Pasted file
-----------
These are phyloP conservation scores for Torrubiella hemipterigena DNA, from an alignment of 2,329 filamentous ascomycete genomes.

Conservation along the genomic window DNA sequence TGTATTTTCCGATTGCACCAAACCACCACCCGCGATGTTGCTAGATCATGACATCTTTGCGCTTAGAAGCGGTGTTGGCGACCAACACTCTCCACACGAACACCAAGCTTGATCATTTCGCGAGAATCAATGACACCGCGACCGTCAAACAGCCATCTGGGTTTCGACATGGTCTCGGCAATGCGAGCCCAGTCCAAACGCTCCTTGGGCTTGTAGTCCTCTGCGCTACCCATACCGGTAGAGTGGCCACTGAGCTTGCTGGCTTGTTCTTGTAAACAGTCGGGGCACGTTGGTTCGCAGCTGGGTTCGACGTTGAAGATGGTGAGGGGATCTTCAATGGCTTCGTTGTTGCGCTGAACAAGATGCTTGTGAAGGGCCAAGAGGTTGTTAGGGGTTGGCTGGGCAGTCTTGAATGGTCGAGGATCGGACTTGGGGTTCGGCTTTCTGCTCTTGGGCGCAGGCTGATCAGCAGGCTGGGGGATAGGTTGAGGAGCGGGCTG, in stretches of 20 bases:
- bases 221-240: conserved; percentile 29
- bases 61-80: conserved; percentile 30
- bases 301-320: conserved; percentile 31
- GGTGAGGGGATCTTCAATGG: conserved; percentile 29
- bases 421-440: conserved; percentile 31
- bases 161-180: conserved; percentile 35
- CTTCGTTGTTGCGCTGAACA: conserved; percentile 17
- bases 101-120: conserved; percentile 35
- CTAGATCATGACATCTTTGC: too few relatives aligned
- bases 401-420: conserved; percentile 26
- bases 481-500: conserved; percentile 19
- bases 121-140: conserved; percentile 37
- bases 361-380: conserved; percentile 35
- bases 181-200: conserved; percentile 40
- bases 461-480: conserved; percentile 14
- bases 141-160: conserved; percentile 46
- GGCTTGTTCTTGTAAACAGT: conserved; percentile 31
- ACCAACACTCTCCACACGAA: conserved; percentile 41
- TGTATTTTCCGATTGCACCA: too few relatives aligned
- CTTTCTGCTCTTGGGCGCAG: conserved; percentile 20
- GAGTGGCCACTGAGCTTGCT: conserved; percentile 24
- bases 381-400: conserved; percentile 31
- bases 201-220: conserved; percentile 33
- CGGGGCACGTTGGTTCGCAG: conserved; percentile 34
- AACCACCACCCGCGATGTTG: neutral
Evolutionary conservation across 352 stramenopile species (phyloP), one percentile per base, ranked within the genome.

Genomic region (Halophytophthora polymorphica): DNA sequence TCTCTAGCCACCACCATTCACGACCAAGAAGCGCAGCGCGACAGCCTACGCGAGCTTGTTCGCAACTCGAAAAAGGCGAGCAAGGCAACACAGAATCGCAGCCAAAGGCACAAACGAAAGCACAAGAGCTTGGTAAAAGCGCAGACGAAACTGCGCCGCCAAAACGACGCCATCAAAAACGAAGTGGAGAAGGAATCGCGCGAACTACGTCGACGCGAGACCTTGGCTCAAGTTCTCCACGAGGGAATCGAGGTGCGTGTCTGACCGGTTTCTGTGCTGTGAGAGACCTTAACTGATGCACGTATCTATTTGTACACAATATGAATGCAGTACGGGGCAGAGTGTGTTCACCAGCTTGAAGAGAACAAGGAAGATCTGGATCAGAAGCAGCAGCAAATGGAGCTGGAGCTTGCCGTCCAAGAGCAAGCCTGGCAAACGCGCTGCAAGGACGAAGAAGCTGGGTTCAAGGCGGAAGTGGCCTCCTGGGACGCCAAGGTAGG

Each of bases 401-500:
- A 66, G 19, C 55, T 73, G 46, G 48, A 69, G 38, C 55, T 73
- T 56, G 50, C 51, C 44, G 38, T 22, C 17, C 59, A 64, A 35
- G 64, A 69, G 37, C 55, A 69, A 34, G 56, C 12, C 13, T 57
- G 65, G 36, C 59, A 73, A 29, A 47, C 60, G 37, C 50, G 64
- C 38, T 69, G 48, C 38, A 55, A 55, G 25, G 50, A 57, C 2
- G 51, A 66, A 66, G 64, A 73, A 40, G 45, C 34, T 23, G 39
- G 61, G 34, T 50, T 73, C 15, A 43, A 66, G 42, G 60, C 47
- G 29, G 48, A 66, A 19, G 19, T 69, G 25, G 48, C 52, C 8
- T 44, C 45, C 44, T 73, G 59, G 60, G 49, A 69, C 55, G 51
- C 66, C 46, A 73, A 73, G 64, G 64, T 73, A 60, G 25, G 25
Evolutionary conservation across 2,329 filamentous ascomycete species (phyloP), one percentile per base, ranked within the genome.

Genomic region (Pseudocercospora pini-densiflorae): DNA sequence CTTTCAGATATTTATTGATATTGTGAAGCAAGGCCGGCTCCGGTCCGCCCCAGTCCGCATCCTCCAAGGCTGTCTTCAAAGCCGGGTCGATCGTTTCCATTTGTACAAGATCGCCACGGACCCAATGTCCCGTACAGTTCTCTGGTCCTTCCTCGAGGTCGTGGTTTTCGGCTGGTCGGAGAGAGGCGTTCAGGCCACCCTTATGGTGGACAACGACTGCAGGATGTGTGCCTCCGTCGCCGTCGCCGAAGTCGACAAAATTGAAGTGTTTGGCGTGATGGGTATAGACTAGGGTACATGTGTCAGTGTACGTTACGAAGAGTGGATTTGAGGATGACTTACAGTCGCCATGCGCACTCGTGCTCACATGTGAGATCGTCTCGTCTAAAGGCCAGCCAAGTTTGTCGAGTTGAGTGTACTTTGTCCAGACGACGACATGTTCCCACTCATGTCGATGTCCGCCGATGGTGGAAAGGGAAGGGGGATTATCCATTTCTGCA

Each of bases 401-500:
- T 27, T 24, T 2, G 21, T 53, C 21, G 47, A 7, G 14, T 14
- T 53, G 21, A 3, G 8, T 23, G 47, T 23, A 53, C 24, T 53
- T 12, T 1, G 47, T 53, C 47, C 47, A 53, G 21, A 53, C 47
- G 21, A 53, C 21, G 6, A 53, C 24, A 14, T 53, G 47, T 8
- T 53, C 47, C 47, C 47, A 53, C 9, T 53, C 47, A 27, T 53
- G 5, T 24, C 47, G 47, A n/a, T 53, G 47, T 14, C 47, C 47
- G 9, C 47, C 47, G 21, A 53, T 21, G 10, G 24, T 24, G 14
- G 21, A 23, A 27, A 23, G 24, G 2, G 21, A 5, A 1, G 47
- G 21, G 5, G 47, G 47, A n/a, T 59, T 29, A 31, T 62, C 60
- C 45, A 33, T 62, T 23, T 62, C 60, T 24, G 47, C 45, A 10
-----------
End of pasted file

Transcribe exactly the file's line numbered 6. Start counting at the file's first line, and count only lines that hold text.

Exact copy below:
- GGTGAGGGGATCTTCAATGG: conserved; percentile 29